Haunted

My teacher walked into the classroom and frowned at me while I typed.  Apparently my focus while writing is such that I seem angry or upset, as if contemplating a bad exam grade or a disparaging letter to Microsoft for recently mind-wiping my Xbox (The company is sin incarnate.  Seeing the RLoD (Red Lights of Death) twice in the last year, my feelings were such that I considered tossing the box into the nearby pond.  Then I recalled that Gears of War 2 will arrive shortly and thus promptly recinded my Micro-cidal thoughts . . . for now at least.).

“Murph,” he asked.  “Are you ok?  You look a little . . . ?”

“Haunted?” I responded with a smile.  Thinking about Microsoft will do that to you, like contemplating an impending root canal.

“Sure,” he said with a laugh.  “That’s it.  Hey how were your comprehensive exams a few weeks ago?”

“Ok,” I said with a shrug.  The test went relatively well in that I finished ahead of time and felt relatively confident of success.  The residual doubt circulating about my brain questions whether I remembered to type my name on the last three essays or whether it was folly to suggest that Google “lighted fools the way to dusty death.”

My teacher assured me that everything will be fine and strode back out of the computer lab.  In truth, my real worry rested in the job market.  Yeah, I mounted the hurdle of final exams, but now that I (hopefully) have my degree what do I do with it?  Foolishly no potential plans appear before me, nor is it a priority — though it should be.  My difficulty lies not in finding a job, but choosing a good one, one to love and enjoy forever and ever.  Yet I am abysmally slow at making important decisions, and in order to build up my courage on deciding my life’s pursuits, I seek refuge within books, comics, and immersing videogames.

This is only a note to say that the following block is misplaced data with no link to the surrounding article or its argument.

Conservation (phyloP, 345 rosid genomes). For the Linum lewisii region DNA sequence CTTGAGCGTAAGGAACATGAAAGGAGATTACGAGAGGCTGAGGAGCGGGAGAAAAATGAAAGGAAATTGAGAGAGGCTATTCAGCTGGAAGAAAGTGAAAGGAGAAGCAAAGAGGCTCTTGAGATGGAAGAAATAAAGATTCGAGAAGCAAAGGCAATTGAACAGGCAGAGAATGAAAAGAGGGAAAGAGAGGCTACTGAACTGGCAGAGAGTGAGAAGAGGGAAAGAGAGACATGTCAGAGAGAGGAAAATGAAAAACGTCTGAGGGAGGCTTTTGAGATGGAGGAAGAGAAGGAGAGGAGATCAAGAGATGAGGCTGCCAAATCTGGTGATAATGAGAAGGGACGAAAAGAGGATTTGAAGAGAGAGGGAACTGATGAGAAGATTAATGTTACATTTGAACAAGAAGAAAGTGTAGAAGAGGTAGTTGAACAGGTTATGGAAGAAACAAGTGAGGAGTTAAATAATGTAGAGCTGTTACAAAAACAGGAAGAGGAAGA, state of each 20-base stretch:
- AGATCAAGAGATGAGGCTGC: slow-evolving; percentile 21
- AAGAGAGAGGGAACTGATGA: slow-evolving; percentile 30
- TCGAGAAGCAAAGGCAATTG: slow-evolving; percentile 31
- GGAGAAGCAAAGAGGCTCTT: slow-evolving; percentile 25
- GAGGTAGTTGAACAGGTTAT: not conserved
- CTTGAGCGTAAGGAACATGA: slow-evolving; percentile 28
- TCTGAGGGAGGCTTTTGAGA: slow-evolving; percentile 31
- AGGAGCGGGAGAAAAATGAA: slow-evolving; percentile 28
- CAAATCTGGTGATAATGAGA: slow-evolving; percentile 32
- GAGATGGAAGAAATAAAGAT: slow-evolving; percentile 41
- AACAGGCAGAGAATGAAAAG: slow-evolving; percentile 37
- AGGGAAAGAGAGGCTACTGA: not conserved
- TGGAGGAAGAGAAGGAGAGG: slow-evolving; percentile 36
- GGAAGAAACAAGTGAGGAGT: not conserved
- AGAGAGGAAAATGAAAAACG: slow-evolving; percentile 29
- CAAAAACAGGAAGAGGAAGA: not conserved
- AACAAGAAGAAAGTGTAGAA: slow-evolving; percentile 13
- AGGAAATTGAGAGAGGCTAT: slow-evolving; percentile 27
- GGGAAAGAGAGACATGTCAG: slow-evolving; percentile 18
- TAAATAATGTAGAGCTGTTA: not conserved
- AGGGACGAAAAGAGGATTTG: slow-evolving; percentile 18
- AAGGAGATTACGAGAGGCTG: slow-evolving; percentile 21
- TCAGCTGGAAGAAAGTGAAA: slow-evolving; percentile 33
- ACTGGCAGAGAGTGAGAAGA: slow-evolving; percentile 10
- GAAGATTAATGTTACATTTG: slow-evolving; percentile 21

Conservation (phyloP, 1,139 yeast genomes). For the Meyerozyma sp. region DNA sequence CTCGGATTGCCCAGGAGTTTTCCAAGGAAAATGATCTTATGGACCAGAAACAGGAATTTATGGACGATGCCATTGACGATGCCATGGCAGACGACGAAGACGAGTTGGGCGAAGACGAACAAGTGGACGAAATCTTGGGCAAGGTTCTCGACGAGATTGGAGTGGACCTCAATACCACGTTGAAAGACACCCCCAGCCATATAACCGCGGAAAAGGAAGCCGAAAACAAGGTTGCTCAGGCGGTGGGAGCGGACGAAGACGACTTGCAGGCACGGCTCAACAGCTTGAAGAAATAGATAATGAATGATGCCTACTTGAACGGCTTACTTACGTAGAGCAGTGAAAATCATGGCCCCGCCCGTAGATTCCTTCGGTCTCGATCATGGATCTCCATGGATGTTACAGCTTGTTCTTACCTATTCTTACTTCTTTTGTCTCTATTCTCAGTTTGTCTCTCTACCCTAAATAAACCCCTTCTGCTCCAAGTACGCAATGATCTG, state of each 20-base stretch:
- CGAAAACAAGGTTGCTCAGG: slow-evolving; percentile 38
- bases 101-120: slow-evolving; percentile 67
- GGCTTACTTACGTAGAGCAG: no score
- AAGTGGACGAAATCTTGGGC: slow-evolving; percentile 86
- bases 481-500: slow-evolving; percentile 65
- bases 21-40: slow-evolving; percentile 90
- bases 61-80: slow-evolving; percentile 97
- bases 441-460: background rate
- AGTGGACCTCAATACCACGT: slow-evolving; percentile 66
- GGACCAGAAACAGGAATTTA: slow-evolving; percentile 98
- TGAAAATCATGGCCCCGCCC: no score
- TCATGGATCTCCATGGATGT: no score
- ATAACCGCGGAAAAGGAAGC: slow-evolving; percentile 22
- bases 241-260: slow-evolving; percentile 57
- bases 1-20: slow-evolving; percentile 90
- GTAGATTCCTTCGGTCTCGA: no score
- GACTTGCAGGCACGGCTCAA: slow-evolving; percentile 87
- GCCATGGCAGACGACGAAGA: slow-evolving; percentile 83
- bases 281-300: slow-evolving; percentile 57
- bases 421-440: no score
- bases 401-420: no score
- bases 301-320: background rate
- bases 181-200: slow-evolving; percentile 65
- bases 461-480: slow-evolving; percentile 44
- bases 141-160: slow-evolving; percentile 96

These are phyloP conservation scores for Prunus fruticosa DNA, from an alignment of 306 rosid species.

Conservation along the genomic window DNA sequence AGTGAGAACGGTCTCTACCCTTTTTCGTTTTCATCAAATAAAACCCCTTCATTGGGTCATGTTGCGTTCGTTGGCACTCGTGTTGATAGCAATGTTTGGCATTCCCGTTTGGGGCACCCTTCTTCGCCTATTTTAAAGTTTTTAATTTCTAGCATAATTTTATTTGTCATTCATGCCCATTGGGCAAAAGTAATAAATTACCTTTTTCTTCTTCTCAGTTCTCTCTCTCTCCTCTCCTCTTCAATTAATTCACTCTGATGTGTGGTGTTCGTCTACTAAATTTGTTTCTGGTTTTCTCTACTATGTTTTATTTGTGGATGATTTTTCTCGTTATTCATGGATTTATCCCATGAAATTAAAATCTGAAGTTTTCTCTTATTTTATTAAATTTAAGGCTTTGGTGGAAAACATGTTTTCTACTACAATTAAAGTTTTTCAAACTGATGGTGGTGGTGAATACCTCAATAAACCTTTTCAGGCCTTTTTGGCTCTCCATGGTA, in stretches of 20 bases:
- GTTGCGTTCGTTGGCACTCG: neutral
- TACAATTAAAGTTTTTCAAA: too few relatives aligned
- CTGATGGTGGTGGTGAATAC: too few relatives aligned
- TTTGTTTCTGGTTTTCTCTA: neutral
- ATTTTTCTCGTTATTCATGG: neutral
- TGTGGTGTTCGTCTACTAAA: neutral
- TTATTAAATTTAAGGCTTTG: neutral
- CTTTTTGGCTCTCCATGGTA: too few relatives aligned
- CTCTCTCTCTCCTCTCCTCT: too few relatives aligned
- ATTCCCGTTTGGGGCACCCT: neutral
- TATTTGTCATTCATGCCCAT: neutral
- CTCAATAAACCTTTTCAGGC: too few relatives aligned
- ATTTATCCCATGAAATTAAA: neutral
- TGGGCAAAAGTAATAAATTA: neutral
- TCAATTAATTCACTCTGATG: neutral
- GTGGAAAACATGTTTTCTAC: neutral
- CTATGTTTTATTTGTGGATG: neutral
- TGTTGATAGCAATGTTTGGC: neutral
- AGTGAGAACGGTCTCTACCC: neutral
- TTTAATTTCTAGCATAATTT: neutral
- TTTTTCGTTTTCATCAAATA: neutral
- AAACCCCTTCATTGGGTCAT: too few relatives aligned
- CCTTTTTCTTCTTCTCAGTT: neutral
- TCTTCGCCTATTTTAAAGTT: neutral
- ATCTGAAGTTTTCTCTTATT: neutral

Questions flit hurriedly as I sit there.  Where should I go?  What should I do?  Do I work solely for the money or should I seek out an occupation that stirs my interest and passion?  Should I move away from my family and friends for work?  Or do I continue my present residency?  Dreams or responsibilities?  Fidelity or adventure?  Maturity or childhood?  My head began to twirl.